The importance of all those actions notwithstanding, the new role Mexico is playing at the international level is particularly evident in our promotion of human rights and democracy. My country has expressed its conviction that human rights represent absolute and universal values and that, as such, the obligation to uphold them is a duty that all governments and all peoples share, independently of borders and notions of sovereignty.
And, moreover, we have taken actions that are consistent with these convictions. That is why, and despite the mixed reaction that this has generated in Mexico, given the strong feelings of friendship that Mexican society has always felt toward several nations that are close to us, we have felt the need to express our concern about the human rights situation in those countries.
One of the most far-reaching measures we have undertaken to demonstrate our commitment to the cause of human rights is the harmonization of Mexican legislation with international instruments that protect them, with a view to ensuring that the standards established by the international community are fully in force in our country. And we have laid particular emphasis on the protection of the rights of vulnerable groups, such as women, children, indigenous peoples and the disabled.
In this process, we have also left behind the defensive attitude that prevented us from entering into a more constructive dialogue with other nations and with multilateral organizations dedicated to the defense and promotion of human rights. At the invitation of the Mexican government, many representatives of international human rights organizations have visited Mexico and contributed their vision and experience to the effort to reinforce observance of human rights throughout the country. In this same spirit of openness, the Mexican government signed a framework agreement with the Office of the High Commissioner of the United Nations on Human Rights that includes establishing permanent representation of that Office in Mexico.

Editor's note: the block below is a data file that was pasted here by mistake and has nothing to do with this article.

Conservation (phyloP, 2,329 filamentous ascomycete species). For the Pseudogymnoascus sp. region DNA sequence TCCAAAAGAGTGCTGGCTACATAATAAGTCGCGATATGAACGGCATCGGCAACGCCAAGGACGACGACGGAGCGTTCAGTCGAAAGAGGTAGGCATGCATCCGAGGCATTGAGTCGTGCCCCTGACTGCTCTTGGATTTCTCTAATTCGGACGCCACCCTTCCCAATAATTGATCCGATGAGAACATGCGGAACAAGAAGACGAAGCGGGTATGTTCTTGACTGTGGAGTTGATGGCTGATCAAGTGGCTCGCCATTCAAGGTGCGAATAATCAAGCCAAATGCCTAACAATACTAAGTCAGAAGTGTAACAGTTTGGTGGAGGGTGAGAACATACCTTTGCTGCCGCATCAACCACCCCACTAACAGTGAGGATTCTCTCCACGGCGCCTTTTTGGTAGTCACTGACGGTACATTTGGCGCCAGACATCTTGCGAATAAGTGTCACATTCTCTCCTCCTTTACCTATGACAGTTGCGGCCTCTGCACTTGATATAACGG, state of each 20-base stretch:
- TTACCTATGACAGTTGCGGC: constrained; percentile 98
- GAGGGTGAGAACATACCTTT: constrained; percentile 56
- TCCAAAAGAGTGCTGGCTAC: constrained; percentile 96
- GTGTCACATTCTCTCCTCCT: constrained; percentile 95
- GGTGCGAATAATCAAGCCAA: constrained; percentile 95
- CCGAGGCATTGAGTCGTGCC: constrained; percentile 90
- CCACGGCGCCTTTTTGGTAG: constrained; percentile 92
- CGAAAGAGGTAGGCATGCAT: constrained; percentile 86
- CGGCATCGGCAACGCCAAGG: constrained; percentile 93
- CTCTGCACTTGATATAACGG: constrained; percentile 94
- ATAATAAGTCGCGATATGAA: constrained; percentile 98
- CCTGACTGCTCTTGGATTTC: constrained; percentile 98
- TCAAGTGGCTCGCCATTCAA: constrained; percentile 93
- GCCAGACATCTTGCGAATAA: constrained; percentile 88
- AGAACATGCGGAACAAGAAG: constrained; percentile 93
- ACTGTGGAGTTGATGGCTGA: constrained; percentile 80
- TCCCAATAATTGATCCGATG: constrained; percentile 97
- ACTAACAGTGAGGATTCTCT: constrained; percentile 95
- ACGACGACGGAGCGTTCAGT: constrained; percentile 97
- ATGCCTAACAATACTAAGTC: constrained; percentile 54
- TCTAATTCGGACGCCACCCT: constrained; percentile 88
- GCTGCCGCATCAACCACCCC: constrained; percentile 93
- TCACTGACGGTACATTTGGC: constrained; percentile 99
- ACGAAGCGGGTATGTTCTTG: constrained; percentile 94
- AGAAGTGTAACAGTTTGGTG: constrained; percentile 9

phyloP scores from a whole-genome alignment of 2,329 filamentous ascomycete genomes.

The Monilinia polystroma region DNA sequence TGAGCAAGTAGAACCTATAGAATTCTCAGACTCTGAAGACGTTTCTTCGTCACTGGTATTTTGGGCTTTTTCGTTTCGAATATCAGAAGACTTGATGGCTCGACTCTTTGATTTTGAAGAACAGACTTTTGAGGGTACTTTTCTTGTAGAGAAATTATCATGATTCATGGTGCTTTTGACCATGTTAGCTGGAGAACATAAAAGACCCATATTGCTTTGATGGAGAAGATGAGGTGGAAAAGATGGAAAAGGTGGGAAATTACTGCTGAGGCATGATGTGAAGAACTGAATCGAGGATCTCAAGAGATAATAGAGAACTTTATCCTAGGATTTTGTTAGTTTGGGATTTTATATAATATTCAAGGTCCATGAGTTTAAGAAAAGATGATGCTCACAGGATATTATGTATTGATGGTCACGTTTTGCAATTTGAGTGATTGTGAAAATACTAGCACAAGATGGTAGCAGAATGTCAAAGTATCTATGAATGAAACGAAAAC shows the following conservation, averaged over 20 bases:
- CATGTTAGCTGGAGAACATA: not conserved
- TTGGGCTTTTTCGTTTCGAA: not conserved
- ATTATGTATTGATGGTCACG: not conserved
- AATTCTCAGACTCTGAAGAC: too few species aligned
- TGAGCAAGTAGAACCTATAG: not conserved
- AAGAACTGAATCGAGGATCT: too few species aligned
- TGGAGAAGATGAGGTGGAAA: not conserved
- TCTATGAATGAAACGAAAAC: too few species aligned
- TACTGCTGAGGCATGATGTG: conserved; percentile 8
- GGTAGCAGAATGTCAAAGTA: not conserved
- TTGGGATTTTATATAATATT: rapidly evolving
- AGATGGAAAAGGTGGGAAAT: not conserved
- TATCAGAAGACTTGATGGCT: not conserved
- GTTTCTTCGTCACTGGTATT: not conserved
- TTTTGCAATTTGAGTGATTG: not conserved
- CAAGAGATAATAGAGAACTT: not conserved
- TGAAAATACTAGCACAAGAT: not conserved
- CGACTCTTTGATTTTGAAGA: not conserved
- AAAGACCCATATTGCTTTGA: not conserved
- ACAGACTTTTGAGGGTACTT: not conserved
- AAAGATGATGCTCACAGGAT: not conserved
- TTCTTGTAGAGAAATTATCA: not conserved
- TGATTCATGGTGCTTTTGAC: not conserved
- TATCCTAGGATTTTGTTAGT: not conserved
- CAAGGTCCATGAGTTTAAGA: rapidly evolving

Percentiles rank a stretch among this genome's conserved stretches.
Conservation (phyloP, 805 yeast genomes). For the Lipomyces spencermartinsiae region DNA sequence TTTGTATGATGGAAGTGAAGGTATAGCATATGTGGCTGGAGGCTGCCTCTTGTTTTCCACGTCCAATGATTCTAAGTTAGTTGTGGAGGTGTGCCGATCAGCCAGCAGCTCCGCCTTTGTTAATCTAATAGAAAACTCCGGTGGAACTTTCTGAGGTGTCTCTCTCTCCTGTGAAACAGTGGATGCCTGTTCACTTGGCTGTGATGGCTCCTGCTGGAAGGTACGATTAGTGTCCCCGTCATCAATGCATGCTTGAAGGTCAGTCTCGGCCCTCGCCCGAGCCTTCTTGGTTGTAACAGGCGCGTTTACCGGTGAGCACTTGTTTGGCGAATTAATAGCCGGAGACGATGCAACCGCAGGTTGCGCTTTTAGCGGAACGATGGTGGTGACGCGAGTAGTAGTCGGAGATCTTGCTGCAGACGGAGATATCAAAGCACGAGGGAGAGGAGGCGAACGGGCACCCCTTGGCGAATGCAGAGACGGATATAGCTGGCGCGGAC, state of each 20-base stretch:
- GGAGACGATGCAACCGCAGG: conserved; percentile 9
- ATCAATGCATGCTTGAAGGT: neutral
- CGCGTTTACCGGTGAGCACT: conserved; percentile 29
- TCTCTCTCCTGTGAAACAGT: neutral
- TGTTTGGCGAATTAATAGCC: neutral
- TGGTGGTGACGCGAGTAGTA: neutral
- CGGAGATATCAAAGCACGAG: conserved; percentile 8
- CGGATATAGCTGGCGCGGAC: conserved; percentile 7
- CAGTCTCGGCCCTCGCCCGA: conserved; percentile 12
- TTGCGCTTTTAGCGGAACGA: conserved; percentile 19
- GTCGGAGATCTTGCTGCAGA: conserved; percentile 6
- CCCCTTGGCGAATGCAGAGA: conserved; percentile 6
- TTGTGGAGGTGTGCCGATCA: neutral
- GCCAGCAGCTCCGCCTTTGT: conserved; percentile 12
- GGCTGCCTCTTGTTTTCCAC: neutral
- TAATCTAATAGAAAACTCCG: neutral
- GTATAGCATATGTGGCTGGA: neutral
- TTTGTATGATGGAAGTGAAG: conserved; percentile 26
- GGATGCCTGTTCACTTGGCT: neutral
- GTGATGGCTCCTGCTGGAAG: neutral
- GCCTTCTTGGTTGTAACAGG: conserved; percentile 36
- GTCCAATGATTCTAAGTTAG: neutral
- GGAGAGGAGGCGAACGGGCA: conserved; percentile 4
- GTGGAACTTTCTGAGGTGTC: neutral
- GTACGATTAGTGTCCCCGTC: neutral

As part of the Mexican government's efforts to strengthen the rule of law, the Mexican Senate is currently studying a draft Constitutional amendment that would allow our country to ratify the Rome Statute that created the International Criminal Court. This reform would involve granting recognition to the international courts created by treaties to which Mexico is a party, as well as ensuring compliance with their resolutions and sentences. The amendment represents a decisive step forward in incorporating and ensuring the effectiveness of the standards of international law within our domestic environment, especially those related to the protection of human rights.
Mexico welcomes the recent entry into force of the International Criminal Court, a crucial event that reflects the determination of the community of nations to create an international system based on universal standards. However, we believe that the establishment of agreements by those who seek to prevent a given category of persons from being subject to the jurisdiction of International Criminal Court represents a grave step backward for international law. Those agreements threaten the universal reach of the provisions of the Rome Statute, they alter the spirit that led to its creation and undermine the efforts of the community of States to eliminate impunity in cases of extremely serious crimes. We call on the members of the international community to assist in consolidating the authority of the International Criminal Court, which has demanded so much time and effort to erect.